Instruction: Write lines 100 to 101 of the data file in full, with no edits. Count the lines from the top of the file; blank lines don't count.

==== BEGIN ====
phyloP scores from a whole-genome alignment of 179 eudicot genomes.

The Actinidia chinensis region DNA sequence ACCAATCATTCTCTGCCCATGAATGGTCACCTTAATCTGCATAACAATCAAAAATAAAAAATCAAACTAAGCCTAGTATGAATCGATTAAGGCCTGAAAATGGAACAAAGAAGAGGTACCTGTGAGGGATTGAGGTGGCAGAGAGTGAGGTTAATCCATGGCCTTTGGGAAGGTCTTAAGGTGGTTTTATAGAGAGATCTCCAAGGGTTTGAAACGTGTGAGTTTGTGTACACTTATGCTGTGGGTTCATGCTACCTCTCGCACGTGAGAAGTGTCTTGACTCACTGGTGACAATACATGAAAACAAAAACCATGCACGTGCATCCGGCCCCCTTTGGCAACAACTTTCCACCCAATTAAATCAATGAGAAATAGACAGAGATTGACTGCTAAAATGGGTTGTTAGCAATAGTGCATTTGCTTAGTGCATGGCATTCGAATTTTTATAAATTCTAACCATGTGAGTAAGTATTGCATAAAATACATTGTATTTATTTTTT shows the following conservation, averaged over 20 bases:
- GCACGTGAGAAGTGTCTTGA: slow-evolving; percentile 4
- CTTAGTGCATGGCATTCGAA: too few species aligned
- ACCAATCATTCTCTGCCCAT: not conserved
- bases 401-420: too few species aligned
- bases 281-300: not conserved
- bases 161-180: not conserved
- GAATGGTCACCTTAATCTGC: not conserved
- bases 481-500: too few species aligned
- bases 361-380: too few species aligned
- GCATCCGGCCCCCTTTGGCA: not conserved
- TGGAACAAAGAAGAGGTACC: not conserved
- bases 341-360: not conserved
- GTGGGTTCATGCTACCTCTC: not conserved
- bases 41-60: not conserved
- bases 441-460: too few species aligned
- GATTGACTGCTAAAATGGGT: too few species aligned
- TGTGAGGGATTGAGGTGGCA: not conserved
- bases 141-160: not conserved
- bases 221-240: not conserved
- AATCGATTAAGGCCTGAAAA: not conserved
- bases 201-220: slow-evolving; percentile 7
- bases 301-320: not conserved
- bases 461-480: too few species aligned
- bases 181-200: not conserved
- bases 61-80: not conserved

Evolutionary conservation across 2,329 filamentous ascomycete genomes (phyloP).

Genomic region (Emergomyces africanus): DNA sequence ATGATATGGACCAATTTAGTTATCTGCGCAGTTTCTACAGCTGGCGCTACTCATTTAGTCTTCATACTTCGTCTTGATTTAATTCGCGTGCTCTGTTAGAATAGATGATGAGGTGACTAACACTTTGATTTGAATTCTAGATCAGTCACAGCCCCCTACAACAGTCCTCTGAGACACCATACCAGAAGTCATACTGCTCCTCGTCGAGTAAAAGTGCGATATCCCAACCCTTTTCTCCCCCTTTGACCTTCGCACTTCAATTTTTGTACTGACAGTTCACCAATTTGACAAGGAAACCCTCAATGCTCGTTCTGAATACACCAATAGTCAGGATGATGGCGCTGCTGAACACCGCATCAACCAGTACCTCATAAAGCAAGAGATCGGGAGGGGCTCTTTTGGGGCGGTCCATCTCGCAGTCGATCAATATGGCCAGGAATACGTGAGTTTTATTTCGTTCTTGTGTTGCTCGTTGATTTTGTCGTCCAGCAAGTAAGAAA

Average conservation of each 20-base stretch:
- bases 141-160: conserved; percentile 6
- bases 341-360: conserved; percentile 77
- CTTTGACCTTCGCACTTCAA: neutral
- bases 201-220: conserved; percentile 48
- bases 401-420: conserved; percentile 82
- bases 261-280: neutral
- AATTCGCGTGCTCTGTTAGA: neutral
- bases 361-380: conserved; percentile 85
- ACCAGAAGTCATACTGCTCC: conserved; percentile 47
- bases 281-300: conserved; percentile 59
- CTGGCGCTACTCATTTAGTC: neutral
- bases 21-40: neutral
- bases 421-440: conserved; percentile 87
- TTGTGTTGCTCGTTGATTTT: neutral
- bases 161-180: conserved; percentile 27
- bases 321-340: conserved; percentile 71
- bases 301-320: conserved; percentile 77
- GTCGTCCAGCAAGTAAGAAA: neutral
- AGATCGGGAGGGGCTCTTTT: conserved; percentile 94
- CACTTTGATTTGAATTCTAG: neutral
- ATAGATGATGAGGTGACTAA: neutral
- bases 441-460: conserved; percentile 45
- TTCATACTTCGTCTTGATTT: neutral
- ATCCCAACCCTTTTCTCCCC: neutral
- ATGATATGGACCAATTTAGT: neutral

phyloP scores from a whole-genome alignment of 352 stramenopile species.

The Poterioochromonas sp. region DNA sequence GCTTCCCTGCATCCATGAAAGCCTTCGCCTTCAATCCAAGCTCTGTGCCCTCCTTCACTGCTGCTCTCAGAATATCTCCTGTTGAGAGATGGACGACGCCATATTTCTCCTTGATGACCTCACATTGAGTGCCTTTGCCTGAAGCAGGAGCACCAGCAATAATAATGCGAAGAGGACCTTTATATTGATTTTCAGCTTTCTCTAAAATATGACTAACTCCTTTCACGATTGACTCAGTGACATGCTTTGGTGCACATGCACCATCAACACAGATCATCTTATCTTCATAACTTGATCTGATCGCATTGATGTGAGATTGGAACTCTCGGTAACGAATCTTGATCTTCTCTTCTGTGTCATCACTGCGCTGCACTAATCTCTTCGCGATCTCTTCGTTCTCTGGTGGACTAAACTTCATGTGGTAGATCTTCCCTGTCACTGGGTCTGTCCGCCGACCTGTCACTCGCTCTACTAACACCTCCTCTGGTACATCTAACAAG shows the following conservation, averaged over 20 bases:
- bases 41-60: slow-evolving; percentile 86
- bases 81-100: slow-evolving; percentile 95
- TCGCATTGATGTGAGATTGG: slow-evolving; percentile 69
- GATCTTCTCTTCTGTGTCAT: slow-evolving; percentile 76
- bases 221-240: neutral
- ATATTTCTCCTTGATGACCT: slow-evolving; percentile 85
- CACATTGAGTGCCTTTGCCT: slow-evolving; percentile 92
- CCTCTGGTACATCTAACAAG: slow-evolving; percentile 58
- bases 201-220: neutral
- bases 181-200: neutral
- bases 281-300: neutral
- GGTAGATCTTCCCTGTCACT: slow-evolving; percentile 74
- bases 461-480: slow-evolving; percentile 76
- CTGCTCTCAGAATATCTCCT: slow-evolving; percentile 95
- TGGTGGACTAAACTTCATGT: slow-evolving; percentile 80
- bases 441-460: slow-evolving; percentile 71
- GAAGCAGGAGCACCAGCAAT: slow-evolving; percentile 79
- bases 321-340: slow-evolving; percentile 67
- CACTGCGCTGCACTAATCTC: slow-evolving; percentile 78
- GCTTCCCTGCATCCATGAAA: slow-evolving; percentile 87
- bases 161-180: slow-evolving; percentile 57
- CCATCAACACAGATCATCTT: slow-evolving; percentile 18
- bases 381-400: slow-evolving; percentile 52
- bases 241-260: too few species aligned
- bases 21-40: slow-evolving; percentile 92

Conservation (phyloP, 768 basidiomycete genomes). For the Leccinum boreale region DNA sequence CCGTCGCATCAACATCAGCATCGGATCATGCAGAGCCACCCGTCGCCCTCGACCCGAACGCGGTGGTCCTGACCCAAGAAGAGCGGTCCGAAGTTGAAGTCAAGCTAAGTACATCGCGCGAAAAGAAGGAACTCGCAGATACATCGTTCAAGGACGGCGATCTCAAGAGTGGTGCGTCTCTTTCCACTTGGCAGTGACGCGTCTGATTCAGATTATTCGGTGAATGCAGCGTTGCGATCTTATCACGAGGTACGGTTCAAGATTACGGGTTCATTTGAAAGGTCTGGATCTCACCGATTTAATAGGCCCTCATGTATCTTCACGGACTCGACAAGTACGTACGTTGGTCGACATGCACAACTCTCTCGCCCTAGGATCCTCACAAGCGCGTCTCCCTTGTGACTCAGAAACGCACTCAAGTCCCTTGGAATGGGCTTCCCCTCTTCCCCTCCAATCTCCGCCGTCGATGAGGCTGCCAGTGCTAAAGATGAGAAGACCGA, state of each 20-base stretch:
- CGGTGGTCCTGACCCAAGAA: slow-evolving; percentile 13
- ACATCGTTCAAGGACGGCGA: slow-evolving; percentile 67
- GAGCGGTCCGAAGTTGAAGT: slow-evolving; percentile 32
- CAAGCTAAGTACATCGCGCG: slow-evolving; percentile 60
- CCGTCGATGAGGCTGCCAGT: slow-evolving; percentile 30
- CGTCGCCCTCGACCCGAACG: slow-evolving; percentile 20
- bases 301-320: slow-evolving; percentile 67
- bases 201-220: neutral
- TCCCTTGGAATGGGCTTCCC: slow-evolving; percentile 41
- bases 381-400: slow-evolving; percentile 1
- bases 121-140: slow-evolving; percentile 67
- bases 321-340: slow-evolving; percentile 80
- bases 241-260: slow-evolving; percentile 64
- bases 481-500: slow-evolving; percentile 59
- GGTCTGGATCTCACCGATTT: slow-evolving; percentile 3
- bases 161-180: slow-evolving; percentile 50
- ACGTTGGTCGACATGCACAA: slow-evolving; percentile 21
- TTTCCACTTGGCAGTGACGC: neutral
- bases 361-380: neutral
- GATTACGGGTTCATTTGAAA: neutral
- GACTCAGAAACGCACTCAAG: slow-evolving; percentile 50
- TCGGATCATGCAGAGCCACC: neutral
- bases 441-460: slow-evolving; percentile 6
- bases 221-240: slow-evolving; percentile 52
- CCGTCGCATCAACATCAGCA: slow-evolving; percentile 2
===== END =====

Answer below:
- ACGTTGGTCGACATGCACAA: slow-evolving; percentile 21
- TTTCCACTTGGCAGTGACGC: neutral